One of the best ways to find your way around your source code is using the Source Navigator. It parses the active project's source code and organizes classes, functions, and variables in various ways.
The main part of the Source Navigator window provides an overview of your application's functions, classes, and variables.
CrossStudio displays these icons to the left of each object:
|A C or C++ structure or a C++ namespace.|
|A C++ class.|
|A C++ member function declared private or a function declared with static linkage.|
|A C++ member function declared protected.|
|A C++ member function declared public or a function declared with extern linkage.|
|A C++ member variable declared private or a variable declared with static linkage.|
|A C++ member variable declared protected.|
|A C++ member variable declared public or a variable declared with extern linkage.|
The Source Navigator does not update automatically, only when you ask it to. To parse source files manually, click the Refresh button on the Source Navigator toolbar.
CrossStudio re-parses all files in the active project, and any dependent project, and updates the Source Navigator with the changes. Parsing progress is shown as a progress bar in the in the Source Navigator window. Errors and warnings detected during parsing are sent to the Source Navigator Log in the Output window—you can show the log quickly by clicking the Show Source Navigator Log tool button on the Source Navigator toolbar.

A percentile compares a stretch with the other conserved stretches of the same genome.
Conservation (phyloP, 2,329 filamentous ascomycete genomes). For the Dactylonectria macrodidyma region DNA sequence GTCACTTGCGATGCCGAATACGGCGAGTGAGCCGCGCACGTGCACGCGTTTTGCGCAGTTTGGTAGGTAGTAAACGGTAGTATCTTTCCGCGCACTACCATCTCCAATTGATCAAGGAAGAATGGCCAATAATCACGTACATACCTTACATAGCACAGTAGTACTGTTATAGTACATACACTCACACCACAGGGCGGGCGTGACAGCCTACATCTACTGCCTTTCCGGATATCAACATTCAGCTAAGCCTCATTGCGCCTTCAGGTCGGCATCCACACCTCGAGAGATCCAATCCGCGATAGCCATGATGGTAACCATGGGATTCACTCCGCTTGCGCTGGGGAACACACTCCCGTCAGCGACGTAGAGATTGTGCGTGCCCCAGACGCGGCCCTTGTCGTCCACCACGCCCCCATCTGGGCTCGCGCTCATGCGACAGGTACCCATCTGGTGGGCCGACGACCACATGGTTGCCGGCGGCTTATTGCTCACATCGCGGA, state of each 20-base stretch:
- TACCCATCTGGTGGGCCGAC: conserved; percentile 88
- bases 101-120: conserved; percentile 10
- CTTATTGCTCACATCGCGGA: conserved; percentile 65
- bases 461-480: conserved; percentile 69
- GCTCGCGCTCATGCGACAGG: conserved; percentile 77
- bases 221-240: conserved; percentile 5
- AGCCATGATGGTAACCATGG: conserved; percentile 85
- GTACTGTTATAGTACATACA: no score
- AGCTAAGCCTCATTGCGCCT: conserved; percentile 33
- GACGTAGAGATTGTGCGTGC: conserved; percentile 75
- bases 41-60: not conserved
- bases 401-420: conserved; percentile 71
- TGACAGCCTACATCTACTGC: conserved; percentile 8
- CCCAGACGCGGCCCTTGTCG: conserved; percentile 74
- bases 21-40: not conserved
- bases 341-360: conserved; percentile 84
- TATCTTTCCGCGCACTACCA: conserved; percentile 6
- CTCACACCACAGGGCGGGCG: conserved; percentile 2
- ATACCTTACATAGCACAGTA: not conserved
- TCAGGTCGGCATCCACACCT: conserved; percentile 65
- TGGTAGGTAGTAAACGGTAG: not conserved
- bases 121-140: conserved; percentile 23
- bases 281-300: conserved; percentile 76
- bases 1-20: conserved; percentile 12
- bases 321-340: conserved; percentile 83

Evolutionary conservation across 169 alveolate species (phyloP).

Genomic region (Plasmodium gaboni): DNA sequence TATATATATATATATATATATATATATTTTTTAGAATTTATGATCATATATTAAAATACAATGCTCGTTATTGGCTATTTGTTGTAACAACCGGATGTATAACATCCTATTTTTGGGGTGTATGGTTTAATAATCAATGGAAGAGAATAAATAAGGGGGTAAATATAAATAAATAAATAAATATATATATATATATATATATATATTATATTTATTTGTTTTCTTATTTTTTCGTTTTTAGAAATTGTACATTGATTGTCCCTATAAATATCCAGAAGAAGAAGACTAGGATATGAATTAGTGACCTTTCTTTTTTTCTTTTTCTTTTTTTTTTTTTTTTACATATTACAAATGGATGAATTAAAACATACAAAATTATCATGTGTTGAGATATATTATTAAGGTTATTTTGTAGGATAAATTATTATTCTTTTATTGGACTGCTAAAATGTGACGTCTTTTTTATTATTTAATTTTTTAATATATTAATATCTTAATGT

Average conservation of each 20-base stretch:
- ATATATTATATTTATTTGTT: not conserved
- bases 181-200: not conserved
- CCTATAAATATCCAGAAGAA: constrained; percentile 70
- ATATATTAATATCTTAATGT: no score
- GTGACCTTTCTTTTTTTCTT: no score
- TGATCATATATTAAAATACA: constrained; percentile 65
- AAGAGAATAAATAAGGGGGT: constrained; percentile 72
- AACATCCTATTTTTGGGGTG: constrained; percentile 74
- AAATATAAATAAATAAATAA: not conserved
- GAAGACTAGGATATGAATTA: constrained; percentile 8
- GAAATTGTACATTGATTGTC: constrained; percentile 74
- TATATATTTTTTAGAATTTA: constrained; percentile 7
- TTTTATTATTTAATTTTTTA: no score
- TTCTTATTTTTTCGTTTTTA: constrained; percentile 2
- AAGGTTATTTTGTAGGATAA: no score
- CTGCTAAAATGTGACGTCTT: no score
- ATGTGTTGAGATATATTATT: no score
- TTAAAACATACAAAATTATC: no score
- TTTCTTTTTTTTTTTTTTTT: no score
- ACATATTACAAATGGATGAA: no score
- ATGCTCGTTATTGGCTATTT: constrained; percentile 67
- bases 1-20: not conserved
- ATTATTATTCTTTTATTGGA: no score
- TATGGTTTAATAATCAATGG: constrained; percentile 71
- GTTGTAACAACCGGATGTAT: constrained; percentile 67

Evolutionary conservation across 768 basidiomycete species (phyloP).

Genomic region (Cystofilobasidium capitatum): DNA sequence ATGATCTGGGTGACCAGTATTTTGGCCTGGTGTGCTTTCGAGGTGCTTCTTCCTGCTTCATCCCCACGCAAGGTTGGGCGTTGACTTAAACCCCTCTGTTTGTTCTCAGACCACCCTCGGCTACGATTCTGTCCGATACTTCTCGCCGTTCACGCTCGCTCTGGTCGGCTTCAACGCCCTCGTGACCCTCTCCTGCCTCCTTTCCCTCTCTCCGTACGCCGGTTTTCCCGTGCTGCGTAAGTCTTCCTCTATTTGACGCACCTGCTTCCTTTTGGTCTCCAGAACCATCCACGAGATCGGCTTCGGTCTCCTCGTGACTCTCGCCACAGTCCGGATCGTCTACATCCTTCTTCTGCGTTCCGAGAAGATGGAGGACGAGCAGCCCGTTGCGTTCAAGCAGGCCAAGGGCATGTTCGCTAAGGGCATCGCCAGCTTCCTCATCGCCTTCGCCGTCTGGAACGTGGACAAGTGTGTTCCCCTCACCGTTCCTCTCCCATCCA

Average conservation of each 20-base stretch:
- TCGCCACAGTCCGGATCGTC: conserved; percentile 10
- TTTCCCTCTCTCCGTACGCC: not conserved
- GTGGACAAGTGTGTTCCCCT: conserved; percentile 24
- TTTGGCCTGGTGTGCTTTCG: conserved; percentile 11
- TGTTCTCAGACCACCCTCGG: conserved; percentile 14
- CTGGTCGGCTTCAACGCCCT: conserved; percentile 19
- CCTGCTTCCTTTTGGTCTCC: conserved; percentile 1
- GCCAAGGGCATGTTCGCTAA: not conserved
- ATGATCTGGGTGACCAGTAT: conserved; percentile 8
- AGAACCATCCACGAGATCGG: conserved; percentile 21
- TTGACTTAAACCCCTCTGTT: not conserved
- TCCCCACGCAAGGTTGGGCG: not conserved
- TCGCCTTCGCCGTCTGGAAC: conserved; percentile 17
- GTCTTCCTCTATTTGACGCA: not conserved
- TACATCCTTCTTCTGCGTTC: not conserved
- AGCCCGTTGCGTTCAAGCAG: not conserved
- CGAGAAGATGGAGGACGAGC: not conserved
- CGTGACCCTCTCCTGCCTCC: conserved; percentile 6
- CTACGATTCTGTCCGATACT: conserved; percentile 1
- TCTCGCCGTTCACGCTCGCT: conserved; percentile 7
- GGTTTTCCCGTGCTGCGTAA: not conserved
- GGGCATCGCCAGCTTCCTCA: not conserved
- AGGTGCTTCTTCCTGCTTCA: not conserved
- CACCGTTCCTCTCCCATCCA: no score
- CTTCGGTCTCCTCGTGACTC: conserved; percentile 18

You can configure how many threads CrossStudio launches to index your project.
Increasing the number of threads will complete indexing faster, but may reduce the responsiveness of CrossStudio when editing, for example. You should choose a setting that you are comfortable with for your PC. By default, CrossStudio launches 16 threads to index the project and is a good compromise for a desktop quad-core PC.
You can group objects by their type; that is, whether they are classes, functions, namespaces, structures, or variables. Each object is placed into a folder according to its type.